Methotrexate and infliximab are effective therapies for Crohn's disease (CD).
In the combination of maintenance methotrexate-infliximab trial, Dr Brian Feagan and colleagues from Canada evaluated the potential superiority of combination therapy over infliximab alone.
In a 50-week, double-blind, placebo-controlled trial, the team compared methotrexate and infliximab with infliximab alone in 126 patients with CD who had initiated prednisone induction therapy within the preceding 6 weeks.
Patients were assigned randomly to groups given methotrexate at an initial weekly dose of 10 mg, escalating to 25 mg/week, or placebo.
Both groups received infliximab at weeks 1, 3, 7, and 14, and every 8 weeks thereafter.
|The actuarial rate of treatment failure was 31% in the combination therapy group|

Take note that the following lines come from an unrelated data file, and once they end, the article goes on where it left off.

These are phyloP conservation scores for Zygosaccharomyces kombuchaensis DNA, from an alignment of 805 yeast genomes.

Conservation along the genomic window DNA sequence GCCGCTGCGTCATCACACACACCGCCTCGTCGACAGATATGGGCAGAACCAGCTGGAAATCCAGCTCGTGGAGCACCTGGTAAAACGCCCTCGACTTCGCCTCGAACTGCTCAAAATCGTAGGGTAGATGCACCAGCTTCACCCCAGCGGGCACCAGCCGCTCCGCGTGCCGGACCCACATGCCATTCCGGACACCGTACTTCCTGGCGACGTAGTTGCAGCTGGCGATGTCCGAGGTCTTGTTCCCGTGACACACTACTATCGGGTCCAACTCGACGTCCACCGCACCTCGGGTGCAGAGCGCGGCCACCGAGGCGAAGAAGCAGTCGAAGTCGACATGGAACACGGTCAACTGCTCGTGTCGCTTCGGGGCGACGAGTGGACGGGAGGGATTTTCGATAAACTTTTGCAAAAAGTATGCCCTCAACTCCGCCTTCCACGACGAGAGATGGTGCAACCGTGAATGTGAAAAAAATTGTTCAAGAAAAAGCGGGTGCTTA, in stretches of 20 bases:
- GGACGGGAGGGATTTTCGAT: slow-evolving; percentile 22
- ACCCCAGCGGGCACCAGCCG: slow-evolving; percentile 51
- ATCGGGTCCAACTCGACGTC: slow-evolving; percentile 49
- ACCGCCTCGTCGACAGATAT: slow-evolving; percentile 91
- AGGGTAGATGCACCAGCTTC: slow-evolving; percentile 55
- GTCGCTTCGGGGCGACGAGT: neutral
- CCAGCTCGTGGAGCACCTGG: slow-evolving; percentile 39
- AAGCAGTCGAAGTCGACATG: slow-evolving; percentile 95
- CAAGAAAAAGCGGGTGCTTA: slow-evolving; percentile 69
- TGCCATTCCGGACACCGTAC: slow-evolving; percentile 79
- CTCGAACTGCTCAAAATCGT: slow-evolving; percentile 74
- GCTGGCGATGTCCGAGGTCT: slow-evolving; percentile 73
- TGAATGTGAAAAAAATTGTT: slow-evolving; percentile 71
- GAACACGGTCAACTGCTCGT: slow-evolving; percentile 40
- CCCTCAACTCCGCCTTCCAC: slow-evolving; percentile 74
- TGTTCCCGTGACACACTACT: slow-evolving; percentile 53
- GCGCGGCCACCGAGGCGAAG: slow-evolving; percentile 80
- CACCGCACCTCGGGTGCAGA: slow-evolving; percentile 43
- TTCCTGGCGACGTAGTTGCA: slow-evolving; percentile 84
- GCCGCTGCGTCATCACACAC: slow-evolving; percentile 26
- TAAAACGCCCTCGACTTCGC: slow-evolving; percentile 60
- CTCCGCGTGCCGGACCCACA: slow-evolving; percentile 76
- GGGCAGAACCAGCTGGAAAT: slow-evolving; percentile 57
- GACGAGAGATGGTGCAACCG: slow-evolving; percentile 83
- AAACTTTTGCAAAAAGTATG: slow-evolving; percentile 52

Prednisone was tapered, beginning at week 1, and discontinued no later than week 14.
The research team's primary outcome was time to treatment failure, defined as a lack of prednisone-free remission at week 14 or failure to maintain remission through week 50.
Patients' baseline characteristics were similar between groups.
By week 50, the actuarial rate of treatment failure was 31% in the combination therapy group compared with about 30% in the infliximab monotherapy group.
Prespecified subgroup analyses failed to show a benefit in patients with short disease duration or an increased level of C-reactive protein.
The team observed no clinically meaningful differences were observed in secondary outcomes.
The research team found that combination therapy was well tolerated.
Dr Feagan's team concludes, "The combination of infliximab and methotrexate, although safe, was no more effective than infliximab alone in patients with CD receiving treatment with prednisone."